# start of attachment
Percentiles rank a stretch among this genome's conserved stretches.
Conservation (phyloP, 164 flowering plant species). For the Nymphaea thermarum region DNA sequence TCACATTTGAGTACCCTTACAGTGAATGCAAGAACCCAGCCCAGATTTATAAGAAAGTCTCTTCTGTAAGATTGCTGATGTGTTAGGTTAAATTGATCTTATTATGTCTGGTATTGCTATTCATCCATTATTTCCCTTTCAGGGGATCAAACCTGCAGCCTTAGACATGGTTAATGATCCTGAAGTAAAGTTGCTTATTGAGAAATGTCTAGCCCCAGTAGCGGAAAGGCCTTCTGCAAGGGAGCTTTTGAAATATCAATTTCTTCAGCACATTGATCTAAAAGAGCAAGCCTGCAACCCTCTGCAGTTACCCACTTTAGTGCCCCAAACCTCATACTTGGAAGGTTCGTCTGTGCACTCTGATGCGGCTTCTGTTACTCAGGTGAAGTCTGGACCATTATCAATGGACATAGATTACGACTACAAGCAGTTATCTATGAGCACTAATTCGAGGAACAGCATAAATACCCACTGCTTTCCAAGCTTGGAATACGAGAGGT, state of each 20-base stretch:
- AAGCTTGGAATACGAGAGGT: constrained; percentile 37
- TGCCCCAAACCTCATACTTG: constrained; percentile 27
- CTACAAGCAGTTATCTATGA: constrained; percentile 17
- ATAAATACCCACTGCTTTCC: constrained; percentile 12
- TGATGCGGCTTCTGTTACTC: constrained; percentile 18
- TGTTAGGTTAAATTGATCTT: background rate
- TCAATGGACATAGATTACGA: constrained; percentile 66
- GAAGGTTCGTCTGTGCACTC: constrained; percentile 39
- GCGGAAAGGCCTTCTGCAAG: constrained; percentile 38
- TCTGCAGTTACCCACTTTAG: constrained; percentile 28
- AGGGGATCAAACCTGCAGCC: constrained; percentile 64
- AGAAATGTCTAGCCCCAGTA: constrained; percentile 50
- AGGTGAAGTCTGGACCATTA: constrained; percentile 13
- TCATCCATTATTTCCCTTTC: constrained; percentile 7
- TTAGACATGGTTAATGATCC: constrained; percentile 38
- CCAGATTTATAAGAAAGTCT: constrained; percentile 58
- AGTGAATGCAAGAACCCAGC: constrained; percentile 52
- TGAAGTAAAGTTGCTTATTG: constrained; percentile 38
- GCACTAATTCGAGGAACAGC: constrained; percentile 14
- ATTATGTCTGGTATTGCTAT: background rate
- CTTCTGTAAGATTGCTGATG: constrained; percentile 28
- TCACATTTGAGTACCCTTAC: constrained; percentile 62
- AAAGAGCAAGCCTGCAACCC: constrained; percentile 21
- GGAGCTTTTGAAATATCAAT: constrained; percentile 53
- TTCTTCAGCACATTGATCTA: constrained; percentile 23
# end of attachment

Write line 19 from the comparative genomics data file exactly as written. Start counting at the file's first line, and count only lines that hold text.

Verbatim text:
- AGTGAATGCAAGAACCCAGC: constrained; percentile 52